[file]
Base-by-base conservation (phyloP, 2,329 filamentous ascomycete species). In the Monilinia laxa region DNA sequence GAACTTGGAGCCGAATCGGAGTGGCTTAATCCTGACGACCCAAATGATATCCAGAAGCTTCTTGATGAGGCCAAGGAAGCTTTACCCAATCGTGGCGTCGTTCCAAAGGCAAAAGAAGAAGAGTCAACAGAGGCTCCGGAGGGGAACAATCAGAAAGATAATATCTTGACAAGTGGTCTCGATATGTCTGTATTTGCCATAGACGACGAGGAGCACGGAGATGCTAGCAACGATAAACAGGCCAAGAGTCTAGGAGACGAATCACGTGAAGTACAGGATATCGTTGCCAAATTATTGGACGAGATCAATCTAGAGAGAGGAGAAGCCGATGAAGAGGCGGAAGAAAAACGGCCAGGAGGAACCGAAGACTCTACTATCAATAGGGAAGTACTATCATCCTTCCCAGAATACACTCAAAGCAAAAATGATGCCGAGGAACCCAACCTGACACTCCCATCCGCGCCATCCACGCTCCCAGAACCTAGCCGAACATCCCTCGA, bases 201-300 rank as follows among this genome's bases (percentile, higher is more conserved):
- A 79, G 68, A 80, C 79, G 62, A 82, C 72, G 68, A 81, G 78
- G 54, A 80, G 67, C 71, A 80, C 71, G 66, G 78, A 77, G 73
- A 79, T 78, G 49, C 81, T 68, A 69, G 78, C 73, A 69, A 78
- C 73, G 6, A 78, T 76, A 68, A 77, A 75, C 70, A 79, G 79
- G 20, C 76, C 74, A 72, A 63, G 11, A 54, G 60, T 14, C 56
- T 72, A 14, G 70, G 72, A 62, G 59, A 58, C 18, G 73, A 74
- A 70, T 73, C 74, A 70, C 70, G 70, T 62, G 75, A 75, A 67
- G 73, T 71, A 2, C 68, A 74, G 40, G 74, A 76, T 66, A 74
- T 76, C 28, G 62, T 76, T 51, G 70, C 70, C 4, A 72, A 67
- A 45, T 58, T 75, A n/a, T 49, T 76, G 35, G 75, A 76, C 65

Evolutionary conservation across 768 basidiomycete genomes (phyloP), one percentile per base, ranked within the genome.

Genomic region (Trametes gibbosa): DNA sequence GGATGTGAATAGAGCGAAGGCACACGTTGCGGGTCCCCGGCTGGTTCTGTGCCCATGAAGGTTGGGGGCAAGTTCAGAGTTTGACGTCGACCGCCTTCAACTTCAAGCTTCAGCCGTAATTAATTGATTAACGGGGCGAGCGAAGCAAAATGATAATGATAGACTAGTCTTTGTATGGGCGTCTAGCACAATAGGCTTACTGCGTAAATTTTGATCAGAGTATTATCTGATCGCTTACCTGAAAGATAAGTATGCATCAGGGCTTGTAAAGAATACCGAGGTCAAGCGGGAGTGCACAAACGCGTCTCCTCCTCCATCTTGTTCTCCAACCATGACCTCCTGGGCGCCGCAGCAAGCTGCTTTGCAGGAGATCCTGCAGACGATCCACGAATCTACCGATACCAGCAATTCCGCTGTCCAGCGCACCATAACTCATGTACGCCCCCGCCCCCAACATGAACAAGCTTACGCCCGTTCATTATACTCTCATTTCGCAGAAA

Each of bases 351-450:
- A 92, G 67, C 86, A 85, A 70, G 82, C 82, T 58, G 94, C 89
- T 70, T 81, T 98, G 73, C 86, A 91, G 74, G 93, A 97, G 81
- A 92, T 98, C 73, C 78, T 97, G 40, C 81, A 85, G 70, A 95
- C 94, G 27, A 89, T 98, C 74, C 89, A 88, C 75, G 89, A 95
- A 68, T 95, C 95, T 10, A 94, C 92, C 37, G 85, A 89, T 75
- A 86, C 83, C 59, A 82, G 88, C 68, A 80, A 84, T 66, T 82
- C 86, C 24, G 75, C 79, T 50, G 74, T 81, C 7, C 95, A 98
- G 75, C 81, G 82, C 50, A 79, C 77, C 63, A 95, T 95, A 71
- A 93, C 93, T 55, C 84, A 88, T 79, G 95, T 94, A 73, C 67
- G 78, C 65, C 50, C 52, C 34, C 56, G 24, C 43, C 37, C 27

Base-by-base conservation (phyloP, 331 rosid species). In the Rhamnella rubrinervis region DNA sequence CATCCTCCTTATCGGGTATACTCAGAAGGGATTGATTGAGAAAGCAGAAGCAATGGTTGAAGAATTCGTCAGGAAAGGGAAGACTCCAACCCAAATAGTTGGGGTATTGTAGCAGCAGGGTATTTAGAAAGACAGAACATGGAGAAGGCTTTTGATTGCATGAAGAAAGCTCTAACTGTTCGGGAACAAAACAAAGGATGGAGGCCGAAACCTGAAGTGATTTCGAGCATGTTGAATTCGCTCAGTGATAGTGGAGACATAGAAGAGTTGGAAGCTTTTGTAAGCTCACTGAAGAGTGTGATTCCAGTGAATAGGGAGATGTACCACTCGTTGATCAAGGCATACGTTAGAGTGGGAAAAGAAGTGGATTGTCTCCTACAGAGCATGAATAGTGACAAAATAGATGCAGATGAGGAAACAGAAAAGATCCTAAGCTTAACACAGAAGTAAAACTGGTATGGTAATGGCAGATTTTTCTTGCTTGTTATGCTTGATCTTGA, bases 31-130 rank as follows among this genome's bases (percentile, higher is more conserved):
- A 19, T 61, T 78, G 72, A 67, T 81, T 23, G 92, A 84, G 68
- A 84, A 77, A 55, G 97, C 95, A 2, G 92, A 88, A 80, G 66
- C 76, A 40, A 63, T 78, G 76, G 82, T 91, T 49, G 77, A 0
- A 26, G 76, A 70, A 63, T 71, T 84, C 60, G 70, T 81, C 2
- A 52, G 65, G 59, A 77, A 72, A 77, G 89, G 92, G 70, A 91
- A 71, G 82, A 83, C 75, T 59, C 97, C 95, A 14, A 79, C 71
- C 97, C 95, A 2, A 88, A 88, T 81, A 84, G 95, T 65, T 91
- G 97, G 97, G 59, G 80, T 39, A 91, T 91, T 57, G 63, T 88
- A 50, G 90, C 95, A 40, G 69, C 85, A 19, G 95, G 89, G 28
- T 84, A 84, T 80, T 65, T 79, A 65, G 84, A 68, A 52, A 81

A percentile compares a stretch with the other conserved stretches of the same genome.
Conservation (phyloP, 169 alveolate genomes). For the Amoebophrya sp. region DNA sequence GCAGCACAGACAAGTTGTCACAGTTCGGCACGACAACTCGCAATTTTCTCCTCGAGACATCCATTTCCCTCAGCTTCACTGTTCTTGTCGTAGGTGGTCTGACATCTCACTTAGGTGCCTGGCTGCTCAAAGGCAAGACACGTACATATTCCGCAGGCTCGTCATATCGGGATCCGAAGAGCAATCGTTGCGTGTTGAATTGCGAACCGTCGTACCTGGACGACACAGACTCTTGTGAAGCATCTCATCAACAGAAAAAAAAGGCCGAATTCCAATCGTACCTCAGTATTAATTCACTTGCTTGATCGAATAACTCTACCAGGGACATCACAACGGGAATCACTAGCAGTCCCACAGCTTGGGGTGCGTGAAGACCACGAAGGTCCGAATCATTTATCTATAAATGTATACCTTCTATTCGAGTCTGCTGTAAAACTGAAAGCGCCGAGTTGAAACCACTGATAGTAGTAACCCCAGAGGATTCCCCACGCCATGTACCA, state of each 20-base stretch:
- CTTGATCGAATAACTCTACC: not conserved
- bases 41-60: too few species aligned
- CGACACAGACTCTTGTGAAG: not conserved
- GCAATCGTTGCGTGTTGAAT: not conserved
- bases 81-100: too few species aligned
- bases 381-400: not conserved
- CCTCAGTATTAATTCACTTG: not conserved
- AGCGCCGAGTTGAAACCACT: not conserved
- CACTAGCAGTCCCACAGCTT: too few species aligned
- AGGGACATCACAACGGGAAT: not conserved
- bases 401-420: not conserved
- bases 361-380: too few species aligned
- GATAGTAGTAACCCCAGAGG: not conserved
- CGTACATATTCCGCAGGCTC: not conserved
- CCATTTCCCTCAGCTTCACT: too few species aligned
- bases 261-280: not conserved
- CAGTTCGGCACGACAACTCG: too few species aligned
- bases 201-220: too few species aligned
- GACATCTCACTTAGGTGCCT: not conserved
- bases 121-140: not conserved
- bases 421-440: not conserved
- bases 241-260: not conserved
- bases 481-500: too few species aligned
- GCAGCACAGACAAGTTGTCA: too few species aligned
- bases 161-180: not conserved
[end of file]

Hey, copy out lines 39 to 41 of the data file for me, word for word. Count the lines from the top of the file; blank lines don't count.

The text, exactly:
- bases 41-60: too few species aligned
- CGACACAGACTCTTGTGAAG: not conserved
- GCAATCGTTGCGTGTTGAAT: not conserved